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Download The Ill-Made Alliance: Anglo-Turkish Relations, 1939-1940 epub book
ISBN:0773516034
Author: Brock Millman
ISBN13: 978-0773516038
Title: The Ill-Made Alliance: Anglo-Turkish Relations, 1939-1940
Format: mbr doc txt rtf
ePUB size: 1365 kb
FB2 size: 1859 kb
DJVU size: 1317 kb
Language: English
Category: Humanities
Publisher: McGill-Queen's University Press; 1 edition (April 20, 1998)
Pages: 536

The Ill-Made Alliance: Anglo-Turkish Relations, 1939-1940 by Brock Millman



a Anglo-Turkish Relations 1934-1940.

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Pre- senting a new interpre.

Anglo-Turkish relations in the inter-war period have so far been discussed almost entirely in political and military terms. Such an approach is not only old-fashioned, it is insufficient. Here we will move toward a more sophisticated model. This discussion began with the question of why the tripartite alliance of 1939 failed to function. Having come this far, it seems possible to set forth some of the causes of failure, which, if not corporately the entire cause, were at least more than sufficient.

Divided into three parts, The Ill-Made Alliance examines the roots and course of the Anglo-Turkish rapprochement in the years 1934-38; the economic, military, and politic factors in 1938-39 that inhibited development of the emerging alliance to the point where it might have been fully functional; and the collapse of the alliance in 1939-40. Download from icerbox.

The ill-made alliance, Anglo-Turkish relations, 1939–1940. Montreal and Kingston: McGill-Queen’s University Press. 1939: Countdown to war. London: Viking Press. The guardians, the league of nations and the crisis of empire. The United States response to Turkish Nationalism and reform, 1914–1939. Minneapolis: The University of Minnesota Press. New York: Dell Publishing. Waterfield, G. (1973). Professional diplomat, Sir Percy Loraine.

727 Brock Millman, The Ill-Made Alliance: Anglo-Turkish Relations, 1934-1940 (Montreal: McGill-Queens University, 1998), 92-93. 728 For the heated exchange of views between the President and the Prime Minister on the issue, see Hasan Rıza Soyak, Atatürk’ten Hatıralar, Vol. II (. Yapı Kredi Bankası Yayınları, 1973), 657-682. 738 Cooper, Higgot and Nossal, Relocating Middle Power. 141. 739 PRO FO 371/20861, E1578/315/44, Minute (12 March 1937). 740 Felix Gilbert, Ciano and his Ambassadors, in The Diplomats 1919-1939, ed. Gordon A. Craig and Felix Gilbert (Princeton: Princeton University, 1994), 529. 741 Glyn Stone, The British Government and the Sale of Arms to the Lesser European Powers, 1936-1939, Diplomacy and Statecraft 14/2 (2003): 241-242. 742 PRO FO 371/20072, E269/26/44 (13 January 1936). 743 Glasneck, Türkiye’de Faşist Alma. 78.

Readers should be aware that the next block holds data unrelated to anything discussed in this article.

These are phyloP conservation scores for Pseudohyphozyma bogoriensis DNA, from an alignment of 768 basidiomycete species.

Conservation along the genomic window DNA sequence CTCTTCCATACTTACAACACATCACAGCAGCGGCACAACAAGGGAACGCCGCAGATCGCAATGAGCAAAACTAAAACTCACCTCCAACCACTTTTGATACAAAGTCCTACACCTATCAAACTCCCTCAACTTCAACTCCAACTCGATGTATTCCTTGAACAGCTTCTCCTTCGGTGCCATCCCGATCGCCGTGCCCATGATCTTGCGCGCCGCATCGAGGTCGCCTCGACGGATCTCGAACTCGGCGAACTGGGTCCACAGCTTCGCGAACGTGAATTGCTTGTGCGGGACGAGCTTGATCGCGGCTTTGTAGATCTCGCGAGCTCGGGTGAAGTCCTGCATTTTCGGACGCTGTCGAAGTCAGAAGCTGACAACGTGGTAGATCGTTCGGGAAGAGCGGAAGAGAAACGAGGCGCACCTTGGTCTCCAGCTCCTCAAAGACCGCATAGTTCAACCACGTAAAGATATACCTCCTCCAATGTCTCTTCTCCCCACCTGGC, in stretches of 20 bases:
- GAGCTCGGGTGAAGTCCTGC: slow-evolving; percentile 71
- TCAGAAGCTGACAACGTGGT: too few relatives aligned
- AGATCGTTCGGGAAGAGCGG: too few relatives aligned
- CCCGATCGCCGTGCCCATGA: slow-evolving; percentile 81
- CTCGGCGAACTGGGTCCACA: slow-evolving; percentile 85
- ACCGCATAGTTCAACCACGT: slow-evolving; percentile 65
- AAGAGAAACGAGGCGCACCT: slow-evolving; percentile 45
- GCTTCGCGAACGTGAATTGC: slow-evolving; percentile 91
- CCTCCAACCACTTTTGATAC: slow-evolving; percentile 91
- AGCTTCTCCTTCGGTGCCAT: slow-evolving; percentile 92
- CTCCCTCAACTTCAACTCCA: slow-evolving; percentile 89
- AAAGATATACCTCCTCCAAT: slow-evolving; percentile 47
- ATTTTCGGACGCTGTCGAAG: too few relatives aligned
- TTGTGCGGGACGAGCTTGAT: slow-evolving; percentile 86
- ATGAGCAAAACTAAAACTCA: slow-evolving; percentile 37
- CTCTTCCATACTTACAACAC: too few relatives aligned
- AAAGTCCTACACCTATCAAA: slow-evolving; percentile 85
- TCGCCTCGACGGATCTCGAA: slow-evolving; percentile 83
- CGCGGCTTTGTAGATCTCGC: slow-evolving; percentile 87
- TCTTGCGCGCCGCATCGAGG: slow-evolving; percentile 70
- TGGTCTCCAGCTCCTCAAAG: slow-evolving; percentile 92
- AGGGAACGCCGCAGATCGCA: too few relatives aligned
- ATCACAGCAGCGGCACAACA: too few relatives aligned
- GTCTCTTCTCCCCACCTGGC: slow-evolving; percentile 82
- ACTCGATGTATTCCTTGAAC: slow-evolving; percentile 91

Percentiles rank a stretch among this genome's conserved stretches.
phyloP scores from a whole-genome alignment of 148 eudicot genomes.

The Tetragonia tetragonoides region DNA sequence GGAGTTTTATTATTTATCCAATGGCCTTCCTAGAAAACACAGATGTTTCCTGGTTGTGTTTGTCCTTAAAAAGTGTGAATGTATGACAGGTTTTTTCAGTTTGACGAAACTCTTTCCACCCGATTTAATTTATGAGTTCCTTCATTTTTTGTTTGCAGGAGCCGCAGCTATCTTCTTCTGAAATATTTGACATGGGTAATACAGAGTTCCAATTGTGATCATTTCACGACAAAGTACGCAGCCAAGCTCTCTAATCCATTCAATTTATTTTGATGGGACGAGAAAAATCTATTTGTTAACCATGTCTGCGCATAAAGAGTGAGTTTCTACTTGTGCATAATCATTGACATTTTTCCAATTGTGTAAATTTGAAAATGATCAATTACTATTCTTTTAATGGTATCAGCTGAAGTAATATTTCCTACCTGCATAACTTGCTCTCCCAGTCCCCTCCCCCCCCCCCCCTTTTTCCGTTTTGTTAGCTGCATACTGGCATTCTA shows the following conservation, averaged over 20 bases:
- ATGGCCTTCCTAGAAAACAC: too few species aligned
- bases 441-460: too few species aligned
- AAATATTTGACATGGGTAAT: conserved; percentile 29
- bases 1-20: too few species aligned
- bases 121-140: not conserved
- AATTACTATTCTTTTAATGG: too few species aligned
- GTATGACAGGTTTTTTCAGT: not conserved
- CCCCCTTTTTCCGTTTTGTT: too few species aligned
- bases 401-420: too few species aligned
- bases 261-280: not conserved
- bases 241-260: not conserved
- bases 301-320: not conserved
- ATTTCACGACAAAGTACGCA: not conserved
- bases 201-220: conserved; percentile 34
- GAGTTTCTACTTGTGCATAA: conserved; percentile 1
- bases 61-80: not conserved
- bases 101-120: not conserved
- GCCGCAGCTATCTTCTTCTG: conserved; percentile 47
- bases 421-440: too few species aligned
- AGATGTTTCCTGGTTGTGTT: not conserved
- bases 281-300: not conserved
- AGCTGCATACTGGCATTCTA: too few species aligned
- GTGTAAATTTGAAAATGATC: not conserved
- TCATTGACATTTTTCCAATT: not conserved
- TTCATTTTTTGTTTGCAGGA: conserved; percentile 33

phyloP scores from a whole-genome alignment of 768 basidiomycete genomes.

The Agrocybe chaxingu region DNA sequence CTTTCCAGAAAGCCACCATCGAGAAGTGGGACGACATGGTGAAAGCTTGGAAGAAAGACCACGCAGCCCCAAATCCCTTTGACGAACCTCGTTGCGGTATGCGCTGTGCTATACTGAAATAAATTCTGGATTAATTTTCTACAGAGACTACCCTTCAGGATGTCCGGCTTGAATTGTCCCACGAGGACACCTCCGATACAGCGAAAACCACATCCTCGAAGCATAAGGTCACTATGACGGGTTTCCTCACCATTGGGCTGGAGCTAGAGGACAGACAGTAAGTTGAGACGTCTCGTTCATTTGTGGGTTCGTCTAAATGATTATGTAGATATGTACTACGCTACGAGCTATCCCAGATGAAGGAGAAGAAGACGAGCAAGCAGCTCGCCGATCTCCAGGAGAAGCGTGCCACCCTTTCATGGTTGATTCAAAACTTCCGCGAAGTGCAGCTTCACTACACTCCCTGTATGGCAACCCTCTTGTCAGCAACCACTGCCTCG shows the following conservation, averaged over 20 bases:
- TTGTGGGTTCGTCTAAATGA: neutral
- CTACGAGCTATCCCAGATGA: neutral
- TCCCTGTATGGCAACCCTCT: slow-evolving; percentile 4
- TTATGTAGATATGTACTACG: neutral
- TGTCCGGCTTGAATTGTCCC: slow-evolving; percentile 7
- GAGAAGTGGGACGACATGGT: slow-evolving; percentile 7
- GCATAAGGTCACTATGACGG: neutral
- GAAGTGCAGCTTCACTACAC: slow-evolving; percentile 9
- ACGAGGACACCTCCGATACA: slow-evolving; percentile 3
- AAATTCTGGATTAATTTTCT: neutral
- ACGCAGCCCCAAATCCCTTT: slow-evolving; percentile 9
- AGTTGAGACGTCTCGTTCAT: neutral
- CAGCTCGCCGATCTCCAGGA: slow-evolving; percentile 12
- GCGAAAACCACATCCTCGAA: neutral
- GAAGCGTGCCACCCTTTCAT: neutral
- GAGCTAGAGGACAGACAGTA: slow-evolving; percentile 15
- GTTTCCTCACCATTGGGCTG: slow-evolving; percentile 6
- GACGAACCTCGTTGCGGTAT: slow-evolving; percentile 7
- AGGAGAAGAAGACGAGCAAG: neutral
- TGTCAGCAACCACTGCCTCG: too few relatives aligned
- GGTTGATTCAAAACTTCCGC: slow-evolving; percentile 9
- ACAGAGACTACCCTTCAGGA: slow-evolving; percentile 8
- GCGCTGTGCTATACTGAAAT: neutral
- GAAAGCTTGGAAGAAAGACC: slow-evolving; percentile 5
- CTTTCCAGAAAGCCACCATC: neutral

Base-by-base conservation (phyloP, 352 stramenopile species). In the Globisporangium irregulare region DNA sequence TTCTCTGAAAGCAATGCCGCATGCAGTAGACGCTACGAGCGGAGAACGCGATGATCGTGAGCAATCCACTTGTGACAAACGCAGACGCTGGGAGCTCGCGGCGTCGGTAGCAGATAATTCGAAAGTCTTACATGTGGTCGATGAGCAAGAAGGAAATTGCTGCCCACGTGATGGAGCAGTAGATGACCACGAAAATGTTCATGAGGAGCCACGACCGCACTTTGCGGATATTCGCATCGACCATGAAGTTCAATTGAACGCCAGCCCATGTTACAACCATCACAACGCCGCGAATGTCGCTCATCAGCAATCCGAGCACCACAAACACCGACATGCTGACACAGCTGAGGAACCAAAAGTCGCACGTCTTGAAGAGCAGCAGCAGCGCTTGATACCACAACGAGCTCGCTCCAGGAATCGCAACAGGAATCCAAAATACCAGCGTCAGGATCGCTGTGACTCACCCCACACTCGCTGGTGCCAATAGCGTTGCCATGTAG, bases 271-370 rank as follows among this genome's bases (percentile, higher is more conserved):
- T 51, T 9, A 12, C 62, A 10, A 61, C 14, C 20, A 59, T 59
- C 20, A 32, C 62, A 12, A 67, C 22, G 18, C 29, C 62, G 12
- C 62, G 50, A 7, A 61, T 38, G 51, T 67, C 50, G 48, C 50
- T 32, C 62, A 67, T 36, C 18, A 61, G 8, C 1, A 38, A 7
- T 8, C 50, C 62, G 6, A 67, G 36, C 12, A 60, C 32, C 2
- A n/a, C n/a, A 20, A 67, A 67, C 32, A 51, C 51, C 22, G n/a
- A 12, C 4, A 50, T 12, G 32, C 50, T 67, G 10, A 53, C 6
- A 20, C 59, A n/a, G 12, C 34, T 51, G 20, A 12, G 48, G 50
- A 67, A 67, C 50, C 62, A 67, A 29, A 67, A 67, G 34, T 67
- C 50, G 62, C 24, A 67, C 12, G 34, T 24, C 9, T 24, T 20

While previous accounts suggest that Turkey entered into the alliance reluctantly, Millman contends that it not only wanted an alliance but sought as close a relationship as Britain would concede in the prewar years. He attributes the failure of the alliance mainly to Britain's lack of support, namely its inability to fit Turkey into its strategy in the Mediterranean, its failure to produce a coherent operational plan that could encompass Turkish military co-operation, and its unwillingness to provide Turkey with timely and much-needed financial, material, and industrial assistance. Divided into three parts, The Ill-Made Alliance examines the roots and course of the Anglo-Turkish rapprochement in the years 1934-38; the economic, military, and politic factors in 1938-39 that inhibited development of the emerging alliance to the point where it might have been fully functional; and the collapse of the alliance in 1939-40.
Reviews: 2
Coirad
Although I would not pretend to be an expert in any way on this area of history, I found Prof Millman's book provides an invaluable foundation for study in this area; set as it is during the turbulent period in the lead up to the Second World War. Easily read, the book provides the best introduction to the era for the novice but includes sufficient detail to be of use to the scholar as well. The references are comprehensive and indicates the high level of research scrutiny Prof Millman has applied to his subject. For the life of me however, I cannot understand the excerpt concerning Gen Geo S Patton being caught with his pants down; out of gin; minus his cigarettes with some bimbo on the roof of the King David Hotel, Cairo - still this is but a small diversion in what will be required reading across many a campus!
Nalmetus
The best book on British policy in the Mediterranean immediately before the Second World War in existence. Probably one of the best in English on Turkish Foreign Policy in the Ataturk period. Particularly valuable in that the focus is not limited to high politics.